Studies in animals have shown tolmetin sodium to possess anti-inflammatory, analgesic and antipyretic activity. In the rat, tolmetin prevents the development of experimentally induced polyarthritis and also decreases established inflammation.
The mode of action of tolmetin is not known. However, studies in laboratory animals and man have demonstrated that the anti-inflammatory action of tolmetin is not due to pituitary-adrenal stimulation. Tolmetin inhibits prostaglandin synthetase in vitro and lowers the plasma level of prostaglandin E in man. This reduction in prostaglandin synthesis may be responsible for the anti-inflammatory action. Tolmetin does not appear to alter the course of the underlying disease in man.
In patients with rheumatoid arthritis and in normal volunteers, tolmetin sodium is rapidly and almost completely absorbed with peak plasma levels being reached within 30 to 60 minutes after an oral therapeutic dose. In controlled studies, the time to reach peak tolmetin plasma concentration is approximately 20 minutes longer following administration of a 600 mg tablet, compared to an equivalent dose given as 200 mg tablets. The clinical meaningfulness of this finding, if any, is unknown. Tolmetin displays a biphasic elimination from the plasma consisting of a rapid phase with a half-life of 1 to 2 hours followed by a slower phase with a half-life of about 5 hours. Peak plasma levels of approximately 40 mcg/mL are obtained with a 400 mg oral dose. Essentially all of the administered dose is recovered in the urine in 24 hours either as an inactive oxidative metabolite or as conjugates of tolmetin. An 18 day multiple-dose study demonstrated no accumulation of tolmetin when compared with a single dose.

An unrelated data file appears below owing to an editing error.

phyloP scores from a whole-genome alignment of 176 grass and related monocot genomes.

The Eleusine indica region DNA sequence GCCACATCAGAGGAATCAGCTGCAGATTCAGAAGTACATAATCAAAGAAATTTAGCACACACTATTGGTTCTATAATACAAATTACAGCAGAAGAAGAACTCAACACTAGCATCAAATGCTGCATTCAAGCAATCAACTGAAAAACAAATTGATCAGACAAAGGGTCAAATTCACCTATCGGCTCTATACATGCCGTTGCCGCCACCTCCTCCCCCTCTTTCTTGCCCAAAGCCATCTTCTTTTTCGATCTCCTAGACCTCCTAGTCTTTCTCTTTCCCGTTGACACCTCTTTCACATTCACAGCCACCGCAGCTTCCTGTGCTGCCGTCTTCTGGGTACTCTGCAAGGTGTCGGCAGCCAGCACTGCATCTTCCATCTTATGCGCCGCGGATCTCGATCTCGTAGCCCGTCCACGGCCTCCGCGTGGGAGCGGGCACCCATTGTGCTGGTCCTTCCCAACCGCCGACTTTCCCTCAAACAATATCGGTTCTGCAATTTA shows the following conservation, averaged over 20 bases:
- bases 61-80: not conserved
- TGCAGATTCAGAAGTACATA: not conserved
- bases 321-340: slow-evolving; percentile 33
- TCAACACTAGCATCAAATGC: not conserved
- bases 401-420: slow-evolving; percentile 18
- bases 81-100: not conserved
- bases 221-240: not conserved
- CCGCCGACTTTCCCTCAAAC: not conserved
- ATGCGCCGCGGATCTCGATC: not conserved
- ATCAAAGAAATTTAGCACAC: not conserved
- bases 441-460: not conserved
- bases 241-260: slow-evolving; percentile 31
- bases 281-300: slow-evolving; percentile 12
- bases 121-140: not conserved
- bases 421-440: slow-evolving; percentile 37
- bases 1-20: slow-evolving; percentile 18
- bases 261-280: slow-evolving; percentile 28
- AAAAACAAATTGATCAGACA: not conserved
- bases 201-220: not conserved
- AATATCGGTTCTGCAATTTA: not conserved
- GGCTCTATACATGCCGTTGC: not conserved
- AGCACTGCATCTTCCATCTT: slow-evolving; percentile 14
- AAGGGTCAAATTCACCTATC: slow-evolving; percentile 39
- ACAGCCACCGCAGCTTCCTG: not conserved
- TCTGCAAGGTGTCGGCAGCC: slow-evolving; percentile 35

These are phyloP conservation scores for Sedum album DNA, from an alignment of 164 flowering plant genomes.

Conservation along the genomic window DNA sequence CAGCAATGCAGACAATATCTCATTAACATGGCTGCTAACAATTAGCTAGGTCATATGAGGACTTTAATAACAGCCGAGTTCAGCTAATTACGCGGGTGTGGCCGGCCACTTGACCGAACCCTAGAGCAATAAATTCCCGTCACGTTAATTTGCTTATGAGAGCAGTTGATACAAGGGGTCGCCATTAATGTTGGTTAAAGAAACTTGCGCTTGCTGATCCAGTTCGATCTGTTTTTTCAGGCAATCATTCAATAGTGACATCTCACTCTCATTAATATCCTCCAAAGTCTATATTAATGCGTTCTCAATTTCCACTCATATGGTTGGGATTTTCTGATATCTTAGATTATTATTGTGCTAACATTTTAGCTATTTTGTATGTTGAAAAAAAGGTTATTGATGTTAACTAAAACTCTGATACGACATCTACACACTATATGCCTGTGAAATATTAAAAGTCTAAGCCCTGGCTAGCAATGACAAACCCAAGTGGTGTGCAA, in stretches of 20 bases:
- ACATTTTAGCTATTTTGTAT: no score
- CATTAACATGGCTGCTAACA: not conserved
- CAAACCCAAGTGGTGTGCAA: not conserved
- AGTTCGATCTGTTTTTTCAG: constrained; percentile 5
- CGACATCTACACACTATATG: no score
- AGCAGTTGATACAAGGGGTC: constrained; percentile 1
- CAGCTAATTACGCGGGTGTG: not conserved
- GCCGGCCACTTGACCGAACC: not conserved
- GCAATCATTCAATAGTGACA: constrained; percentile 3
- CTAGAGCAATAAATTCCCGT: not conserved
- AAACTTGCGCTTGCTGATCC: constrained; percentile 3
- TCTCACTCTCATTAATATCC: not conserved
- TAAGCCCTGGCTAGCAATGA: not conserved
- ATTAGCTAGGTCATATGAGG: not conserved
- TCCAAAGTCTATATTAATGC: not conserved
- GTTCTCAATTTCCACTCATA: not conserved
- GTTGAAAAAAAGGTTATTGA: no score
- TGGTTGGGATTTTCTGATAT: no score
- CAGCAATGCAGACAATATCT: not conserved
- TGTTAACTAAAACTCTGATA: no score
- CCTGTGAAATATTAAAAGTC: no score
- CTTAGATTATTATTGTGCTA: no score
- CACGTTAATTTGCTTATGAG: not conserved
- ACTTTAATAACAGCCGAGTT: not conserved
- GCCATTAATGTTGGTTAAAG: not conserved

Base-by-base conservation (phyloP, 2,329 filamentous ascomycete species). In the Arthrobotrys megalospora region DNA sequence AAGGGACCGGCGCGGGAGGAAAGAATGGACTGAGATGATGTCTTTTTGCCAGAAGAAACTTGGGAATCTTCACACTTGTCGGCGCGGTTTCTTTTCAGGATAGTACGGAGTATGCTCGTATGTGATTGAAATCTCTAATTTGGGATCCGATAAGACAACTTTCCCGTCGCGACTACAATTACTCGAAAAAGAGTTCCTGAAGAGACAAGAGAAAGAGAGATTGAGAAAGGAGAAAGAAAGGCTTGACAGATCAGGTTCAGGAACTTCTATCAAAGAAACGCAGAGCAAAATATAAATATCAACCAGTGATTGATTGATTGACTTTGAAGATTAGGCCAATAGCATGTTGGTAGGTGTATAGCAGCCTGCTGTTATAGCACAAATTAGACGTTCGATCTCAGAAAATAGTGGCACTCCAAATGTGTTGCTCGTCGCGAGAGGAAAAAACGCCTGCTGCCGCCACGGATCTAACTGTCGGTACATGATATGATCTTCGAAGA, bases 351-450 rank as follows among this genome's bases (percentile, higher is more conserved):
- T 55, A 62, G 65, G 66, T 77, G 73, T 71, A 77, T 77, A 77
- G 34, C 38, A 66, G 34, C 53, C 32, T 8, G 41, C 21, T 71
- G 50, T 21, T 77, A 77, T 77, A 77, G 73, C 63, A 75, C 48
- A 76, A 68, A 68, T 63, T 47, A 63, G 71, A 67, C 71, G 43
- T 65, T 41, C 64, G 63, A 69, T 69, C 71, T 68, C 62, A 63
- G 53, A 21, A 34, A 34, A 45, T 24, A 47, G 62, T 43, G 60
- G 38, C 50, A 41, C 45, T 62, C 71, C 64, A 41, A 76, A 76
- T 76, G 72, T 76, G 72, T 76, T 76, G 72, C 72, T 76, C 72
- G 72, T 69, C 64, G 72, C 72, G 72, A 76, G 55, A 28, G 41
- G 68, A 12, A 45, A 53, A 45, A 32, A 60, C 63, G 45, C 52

In two fecal blood loss studies of 4 to 6 days duration involving 15 subjects each, tolmetin did not induce an increase in blood loss over that observed during a 4 day drug free control period. In the same studies, aspirin produced a greater blood loss than occurred during the drug free control period, and a greater blood loss than occurred during the tolmetin sodium treatment period. In one of the two studies, indomethacin produced a greater fecal blood loss than occurred during the drug free control period; in the second study, indomethacin did not induce a significant increase in blood loss.
Tolmetin is effective in treating both the acute flares and in the long-term management of the symptoms of rheumatoid arthritis, osteoarthritis and juvenile rheumatoid arthritis.
In patients with either rheumatoid arthritis or osteoarthritis, tolmetin is as effective as aspirin and indomethacin in controlling disease activity, but the frequency of the milder gastrointestinal adverse effects and tinnitus was less than in aspirin-treated patients, and the incidence of central nervous system adverse effects was less than in indomethacin-treated patients.
In patients with juvenile rheumatoid arthritis, tolmetin is as effective as aspirin in controlling disease activity, with a similar incidence of adverse reactions. Mean SGOT values, initially elevated in patients on previous aspirin therapy, remained elevated in the aspirin group and decreased in the tolmetin group.
Tolmetin has produced additional therapeutic benefit when added to a regimen of gold salts and, to a lesser extent, with corticosteroids. Tolmetin should not be used in conjunction with salicylates since greater benefit from the combination is not likely, but the potential for adverse reactions is increased.